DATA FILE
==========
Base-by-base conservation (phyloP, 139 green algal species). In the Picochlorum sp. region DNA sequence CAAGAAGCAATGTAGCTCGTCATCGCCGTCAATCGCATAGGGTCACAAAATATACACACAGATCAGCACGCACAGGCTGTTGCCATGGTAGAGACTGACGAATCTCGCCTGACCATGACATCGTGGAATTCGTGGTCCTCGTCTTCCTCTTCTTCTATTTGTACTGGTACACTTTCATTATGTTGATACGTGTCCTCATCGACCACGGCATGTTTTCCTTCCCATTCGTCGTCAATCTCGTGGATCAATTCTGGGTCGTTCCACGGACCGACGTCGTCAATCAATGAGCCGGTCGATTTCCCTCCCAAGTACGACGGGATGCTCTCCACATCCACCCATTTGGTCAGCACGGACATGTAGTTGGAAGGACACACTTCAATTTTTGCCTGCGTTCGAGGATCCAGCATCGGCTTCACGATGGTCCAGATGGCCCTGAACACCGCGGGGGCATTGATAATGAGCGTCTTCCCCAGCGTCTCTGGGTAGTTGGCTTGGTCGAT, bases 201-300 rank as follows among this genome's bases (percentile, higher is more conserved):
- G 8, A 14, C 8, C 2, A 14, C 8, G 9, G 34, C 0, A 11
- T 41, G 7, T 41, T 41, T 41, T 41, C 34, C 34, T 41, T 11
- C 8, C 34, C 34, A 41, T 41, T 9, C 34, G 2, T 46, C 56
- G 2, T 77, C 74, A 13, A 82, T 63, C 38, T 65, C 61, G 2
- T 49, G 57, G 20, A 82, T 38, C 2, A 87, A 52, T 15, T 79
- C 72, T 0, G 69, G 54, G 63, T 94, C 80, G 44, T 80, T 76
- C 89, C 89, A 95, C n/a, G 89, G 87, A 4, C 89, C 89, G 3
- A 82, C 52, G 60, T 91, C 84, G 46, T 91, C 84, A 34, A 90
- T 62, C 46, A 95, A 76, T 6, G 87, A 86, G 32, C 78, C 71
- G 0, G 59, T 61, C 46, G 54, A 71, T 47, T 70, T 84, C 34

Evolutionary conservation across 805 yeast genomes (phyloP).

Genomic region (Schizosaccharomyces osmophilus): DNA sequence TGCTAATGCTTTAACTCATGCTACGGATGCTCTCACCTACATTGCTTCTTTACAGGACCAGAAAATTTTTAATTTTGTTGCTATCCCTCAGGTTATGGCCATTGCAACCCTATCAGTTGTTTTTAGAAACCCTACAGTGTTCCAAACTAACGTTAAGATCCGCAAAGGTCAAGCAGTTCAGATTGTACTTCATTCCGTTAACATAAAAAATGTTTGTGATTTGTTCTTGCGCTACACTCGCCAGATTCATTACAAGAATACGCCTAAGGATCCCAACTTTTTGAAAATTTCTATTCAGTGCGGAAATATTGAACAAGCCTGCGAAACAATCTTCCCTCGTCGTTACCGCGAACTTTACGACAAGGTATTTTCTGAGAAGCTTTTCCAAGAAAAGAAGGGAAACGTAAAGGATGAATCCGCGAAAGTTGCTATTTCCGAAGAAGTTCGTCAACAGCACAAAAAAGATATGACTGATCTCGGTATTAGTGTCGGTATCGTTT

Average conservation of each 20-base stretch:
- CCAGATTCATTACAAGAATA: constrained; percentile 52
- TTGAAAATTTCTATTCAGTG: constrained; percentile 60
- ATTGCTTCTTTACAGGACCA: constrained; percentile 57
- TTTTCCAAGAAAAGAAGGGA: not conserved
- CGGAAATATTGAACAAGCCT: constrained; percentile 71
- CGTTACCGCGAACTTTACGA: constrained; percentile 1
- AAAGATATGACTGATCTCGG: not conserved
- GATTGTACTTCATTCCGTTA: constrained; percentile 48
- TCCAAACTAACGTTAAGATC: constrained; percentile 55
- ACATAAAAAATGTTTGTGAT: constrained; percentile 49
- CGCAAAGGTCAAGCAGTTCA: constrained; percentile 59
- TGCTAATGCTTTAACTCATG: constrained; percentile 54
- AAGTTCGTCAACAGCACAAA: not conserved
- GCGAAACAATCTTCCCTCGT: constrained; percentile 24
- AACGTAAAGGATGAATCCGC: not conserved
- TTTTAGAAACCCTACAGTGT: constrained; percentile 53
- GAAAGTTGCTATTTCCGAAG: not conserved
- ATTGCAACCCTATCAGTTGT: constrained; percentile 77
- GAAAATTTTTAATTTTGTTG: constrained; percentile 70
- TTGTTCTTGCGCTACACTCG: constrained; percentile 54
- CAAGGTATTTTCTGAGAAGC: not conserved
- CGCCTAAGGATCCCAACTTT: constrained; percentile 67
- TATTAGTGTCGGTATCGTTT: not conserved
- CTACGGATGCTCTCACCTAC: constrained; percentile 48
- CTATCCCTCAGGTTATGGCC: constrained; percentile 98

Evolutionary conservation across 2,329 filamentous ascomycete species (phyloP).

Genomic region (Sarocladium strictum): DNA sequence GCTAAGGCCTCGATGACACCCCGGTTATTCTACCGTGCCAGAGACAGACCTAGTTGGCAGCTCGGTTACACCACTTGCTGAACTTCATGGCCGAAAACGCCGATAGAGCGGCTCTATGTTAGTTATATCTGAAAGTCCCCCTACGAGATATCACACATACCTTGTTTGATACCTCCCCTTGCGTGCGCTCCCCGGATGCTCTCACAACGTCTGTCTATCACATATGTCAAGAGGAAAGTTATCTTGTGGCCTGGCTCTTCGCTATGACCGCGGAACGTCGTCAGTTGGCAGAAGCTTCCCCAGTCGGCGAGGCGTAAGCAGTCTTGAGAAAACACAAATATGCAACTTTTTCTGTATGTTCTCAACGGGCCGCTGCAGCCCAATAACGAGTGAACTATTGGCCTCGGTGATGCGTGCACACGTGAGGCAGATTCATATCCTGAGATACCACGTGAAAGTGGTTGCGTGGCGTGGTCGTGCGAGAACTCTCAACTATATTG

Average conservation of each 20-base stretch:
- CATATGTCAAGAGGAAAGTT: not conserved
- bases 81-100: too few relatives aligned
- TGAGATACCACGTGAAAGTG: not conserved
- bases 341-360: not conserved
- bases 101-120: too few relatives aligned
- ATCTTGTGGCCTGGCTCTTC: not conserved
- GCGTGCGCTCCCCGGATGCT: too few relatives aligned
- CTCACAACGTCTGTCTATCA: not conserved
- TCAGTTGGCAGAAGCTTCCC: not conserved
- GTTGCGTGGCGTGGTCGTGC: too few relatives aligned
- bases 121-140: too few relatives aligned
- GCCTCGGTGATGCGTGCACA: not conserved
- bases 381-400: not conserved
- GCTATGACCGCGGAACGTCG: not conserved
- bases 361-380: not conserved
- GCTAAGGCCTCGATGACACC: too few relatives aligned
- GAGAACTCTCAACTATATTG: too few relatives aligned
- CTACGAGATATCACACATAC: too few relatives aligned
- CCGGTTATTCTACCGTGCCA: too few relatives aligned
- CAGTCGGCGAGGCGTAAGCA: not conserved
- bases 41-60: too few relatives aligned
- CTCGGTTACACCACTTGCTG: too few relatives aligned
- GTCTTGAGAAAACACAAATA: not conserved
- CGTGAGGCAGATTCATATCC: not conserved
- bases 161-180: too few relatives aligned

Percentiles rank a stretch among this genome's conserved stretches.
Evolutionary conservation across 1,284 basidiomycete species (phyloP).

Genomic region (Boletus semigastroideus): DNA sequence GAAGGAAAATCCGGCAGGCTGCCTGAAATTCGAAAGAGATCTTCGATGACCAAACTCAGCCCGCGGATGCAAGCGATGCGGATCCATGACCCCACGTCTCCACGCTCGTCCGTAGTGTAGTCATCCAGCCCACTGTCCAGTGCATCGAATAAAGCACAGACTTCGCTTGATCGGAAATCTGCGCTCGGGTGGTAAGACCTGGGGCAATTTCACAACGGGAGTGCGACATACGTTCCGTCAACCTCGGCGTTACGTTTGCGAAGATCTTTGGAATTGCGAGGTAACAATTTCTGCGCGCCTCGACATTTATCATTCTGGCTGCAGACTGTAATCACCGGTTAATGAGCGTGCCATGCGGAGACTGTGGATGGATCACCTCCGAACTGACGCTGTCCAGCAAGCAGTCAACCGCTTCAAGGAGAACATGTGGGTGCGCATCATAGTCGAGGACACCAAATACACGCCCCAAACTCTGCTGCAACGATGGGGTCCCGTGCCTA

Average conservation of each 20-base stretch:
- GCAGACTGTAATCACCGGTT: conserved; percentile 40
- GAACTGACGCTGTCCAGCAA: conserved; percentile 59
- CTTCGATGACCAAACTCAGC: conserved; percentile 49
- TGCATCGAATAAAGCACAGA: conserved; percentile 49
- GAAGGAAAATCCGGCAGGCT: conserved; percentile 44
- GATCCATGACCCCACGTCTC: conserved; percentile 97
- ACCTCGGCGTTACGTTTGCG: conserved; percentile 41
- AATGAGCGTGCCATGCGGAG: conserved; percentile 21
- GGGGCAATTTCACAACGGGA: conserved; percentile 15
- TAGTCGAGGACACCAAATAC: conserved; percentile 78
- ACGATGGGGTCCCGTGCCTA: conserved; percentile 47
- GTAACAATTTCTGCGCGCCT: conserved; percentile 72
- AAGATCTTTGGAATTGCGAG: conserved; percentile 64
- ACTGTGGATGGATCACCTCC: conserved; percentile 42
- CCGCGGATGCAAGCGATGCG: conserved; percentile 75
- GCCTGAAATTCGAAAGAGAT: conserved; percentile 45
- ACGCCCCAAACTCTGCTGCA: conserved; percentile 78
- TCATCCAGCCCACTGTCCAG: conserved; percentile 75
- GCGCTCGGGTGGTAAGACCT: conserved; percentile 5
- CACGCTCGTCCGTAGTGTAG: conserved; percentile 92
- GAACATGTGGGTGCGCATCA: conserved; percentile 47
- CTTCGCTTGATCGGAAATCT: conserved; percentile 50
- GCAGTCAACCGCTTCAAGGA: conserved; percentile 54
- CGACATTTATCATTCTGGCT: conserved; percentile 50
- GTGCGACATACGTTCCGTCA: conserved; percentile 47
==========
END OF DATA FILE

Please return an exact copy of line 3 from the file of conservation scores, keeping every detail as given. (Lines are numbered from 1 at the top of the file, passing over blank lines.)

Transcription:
- T 41, G 7, T 41, T 41, T 41, T 41, C 34, C 34, T 41, T 11